Openness to Foreign Investment
The October 1995 investment code applies equally to foreign and Moroccan investors, with the exception of foreign exchange provisions, which favor foreign investors. The Ministry of Economy and Finance has created an investment promotion office and the Moroccan government, in compliance with the investment code, is studying measures to reduce the paperwork associated with investment.
The investment code also codifies the existing foreign exchange regulations providing essentially free repatriation of foreign exchange related to foreign investment. The code does not apply to agriculture. Foreign investment is now permitted in all sectors except agricultural land. Other sectors such as phosphate mining and tobacco marketing are reserved for the state and are closed to foreign and domestic investment, although the government is considering plans to offer a concession on tobacco marketing.
Conversion and Transfer Policies
Foreign exchange is routinely available through the commercial banks on presentation of documents for the repatriation of dividends and capital by foreign investors, for remittances by foreign residents, and for payments for foreign technical assistance, royalties and licenses. No prior government approval is required.
The Central Bank sets the exchange rate for the dirham against a basket of currencies of its principal trading partners. The rate against the basket has been steady since nine-percent devaluation in May 1990, with changes in the rates of individual currencies reflecting changes in cross rates. According to IMF and World Bank reports, the dirham has appreciated in real terms by 18 percent since 1990.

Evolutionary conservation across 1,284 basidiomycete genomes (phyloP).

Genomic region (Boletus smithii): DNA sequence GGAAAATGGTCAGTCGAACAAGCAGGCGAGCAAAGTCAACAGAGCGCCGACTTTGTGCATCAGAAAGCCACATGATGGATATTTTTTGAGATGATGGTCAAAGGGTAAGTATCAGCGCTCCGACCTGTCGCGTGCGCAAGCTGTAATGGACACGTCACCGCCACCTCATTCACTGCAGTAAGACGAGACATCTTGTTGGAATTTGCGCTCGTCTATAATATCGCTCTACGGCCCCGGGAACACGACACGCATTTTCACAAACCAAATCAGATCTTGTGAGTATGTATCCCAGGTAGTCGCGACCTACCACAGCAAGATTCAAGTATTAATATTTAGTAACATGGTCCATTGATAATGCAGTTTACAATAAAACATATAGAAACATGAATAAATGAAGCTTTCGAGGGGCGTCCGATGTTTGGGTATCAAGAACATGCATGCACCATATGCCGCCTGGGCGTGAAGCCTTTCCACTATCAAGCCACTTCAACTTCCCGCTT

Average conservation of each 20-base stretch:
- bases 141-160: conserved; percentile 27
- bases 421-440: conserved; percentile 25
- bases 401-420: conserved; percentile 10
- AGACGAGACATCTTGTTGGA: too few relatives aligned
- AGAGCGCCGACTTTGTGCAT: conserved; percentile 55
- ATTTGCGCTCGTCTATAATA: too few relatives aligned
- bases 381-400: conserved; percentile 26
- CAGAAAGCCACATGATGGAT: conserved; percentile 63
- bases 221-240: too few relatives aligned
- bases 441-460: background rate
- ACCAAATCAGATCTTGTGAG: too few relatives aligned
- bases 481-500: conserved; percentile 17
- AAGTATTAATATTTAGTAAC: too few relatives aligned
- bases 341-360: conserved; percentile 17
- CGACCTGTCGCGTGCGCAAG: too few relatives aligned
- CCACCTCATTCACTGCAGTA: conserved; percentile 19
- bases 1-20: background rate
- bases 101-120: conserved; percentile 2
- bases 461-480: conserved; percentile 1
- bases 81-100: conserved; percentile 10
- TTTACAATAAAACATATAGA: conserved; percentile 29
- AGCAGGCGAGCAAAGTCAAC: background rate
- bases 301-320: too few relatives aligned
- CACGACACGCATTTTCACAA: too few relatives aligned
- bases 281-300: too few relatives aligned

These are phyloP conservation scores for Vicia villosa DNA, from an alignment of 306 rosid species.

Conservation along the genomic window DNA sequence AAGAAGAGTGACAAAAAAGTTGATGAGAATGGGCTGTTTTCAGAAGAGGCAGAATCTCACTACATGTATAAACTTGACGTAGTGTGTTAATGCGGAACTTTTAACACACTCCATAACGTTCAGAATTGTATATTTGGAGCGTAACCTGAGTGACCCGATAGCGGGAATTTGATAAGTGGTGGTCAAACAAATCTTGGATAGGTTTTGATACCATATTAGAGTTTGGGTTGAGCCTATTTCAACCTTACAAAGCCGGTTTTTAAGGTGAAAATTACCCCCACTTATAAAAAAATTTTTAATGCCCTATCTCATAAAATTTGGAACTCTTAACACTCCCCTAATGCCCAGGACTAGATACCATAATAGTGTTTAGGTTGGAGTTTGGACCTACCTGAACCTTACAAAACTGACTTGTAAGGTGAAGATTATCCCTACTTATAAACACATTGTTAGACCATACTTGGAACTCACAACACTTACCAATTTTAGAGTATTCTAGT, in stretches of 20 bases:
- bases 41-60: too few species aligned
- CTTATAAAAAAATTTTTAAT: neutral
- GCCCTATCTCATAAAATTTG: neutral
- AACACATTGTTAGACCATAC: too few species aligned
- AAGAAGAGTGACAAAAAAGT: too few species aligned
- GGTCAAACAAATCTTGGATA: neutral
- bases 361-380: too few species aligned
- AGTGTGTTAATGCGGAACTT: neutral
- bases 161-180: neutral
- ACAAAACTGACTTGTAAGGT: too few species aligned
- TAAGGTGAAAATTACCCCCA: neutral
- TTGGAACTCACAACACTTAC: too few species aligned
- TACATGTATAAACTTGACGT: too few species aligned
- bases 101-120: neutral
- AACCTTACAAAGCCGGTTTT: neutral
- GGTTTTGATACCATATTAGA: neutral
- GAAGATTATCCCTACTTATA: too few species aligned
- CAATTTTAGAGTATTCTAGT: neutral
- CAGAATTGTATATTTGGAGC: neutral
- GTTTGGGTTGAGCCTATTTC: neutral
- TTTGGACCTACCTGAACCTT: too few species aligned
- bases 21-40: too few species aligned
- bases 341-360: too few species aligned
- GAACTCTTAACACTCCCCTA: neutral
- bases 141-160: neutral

In early 1996 the government promulgated regulations aimed at allowing the creation of an interbank market for foreign exchange, including foreign exchange futures contracts.
Right to Private Ownership and
Morocco's privatization program allows the government to divest itself of state-owned entities. A May 1999 law allows the government to sell fourteen companies and six hotels via tender, direct negotiation or the stock exchange. Other state-owned enterprises can also opt for privatization using the same legal framework outlined in the May 1999 law. In the last seven years, the government sold 35 firms and 23 hotels, raising more than $1.7 billion. The government welcomes foreign participation in the privatization program.
Protection of Property Rights
Morocco has a relatively complete regulatory and legislative system for the protection of intellectual property. It is a member of the World Intellectual Property Organization (WIPO) and is a party to the Bern Copyright, Paris Industrial Property, and Universal Copyright Conventions; the Brussels Satellite Convention; and the Madrid, Nice, and Hague Agreements for the Protection of Intellectual Property.
Transparency of the Regulatory